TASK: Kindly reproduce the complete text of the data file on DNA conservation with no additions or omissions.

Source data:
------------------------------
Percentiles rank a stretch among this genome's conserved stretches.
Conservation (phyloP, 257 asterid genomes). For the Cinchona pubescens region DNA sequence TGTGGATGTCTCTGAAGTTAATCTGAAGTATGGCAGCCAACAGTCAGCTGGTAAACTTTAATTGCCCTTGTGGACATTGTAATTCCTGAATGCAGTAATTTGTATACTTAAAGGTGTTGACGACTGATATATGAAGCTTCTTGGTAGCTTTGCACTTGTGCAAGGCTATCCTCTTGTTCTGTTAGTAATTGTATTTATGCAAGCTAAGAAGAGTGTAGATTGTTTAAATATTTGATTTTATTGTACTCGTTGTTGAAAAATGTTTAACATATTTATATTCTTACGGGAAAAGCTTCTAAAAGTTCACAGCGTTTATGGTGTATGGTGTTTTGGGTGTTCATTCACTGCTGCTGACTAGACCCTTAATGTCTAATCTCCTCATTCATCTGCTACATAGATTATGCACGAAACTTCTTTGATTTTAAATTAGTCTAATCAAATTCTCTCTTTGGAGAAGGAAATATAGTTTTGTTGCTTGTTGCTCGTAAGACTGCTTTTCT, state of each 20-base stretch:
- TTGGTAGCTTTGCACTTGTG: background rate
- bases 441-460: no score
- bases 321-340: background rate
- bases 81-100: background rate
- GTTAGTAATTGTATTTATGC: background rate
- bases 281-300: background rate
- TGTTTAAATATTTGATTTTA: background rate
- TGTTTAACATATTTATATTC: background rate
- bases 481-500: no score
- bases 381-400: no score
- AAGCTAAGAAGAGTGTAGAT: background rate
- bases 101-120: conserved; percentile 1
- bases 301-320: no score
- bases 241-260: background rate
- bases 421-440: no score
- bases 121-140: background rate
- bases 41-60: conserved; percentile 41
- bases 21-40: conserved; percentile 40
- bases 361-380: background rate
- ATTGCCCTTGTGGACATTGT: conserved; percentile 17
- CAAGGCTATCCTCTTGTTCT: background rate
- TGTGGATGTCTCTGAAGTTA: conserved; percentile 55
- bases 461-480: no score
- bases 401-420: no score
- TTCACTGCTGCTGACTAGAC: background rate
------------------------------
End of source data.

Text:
Percentiles rank a stretch among this genome's conserved stretches.
Conservation (phyloP, 257 asterid genomes). For the Cinchona pubescens region DNA sequence TGTGGATGTCTCTGAAGTTAATCTGAAGTATGGCAGCCAACAGTCAGCTGGTAAACTTTAATTGCCCTTGTGGACATTGTAATTCCTGAATGCAGTAATTTGTATACTTAAAGGTGTTGACGACTGATATATGAAGCTTCTTGGTAGCTTTGCACTTGTGCAAGGCTATCCTCTTGTTCTGTTAGTAATTGTATTTATGCAAGCTAAGAAGAGTGTAGATTGTTTAAATATTTGATTTTATTGTACTCGTTGTTGAAAAATGTTTAACATATTTATATTCTTACGGGAAAAGCTTCTAAAAGTTCACAGCGTTTATGGTGTATGGTGTTTTGGGTGTTCATTCACTGCTGCTGACTAGACCCTTAATGTCTAATCTCCTCATTCATCTGCTACATAGATTATGCACGAAACTTCTTTGATTTTAAATTAGTCTAATCAAATTCTCTCTTTGGAGAAGGAAATATAGTTTTGTTGCTTGTTGCTCGTAAGACTGCTTTTCT, state of each 20-base stretch:
- TTGGTAGCTTTGCACTTGTG: background rate
- bases 441-460: no score
- bases 321-340: background rate
- bases 81-100: background rate
- GTTAGTAATTGTATTTATGC: background rate
- bases 281-300: background rate
- TGTTTAAATATTTGATTTTA: background rate
- TGTTTAACATATTTATATTC: background rate
- bases 481-500: no score
- bases 381-400: no score
- AAGCTAAGAAGAGTGTAGAT: background rate
- bases 101-120: conserved; percentile 1
- bases 301-320: no score
- bases 241-260: background rate
- bases 421-440: no score
- bases 121-140: background rate
- bases 41-60: conserved; percentile 41
- bases 21-40: conserved; percentile 40
- bases 361-380: background rate
- ATTGCCCTTGTGGACATTGT: conserved; percentile 17
- CAAGGCTATCCTCTTGTTCT: background rate
- TGTGGATGTCTCTGAAGTTA: conserved; percentile 55
- bases 461-480: no score
- bases 401-420: no score
- TTCACTGCTGCTGACTAGAC: background rate